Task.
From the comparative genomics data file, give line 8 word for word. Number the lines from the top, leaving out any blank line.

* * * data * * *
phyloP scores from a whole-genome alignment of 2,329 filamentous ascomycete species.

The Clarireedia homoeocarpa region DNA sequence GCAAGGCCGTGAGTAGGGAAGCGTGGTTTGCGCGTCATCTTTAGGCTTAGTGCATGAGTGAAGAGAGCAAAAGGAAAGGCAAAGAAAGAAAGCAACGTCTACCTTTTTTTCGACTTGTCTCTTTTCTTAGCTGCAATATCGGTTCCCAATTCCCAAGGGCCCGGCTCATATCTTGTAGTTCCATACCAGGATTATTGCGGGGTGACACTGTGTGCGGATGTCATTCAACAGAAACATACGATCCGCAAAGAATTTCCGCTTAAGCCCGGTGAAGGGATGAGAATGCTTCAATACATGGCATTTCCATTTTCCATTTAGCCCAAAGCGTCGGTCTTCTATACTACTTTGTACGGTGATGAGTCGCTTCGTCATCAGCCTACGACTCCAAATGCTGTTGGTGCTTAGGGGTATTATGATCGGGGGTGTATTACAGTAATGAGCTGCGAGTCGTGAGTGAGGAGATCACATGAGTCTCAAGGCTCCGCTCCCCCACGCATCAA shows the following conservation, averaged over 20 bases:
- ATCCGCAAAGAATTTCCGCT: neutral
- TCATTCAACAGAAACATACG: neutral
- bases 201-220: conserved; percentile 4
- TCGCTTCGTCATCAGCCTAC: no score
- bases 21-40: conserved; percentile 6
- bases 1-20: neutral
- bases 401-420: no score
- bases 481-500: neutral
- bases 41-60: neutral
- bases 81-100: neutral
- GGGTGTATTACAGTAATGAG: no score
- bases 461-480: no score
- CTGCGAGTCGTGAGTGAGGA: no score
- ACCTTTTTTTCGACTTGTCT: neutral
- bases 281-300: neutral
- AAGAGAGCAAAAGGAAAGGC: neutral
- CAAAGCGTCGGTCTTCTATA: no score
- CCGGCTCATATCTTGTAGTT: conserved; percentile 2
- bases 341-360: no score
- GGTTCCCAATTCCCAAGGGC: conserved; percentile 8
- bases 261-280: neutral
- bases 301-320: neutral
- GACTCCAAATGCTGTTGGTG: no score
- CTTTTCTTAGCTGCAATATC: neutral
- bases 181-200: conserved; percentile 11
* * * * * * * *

- bases 1-20: neutral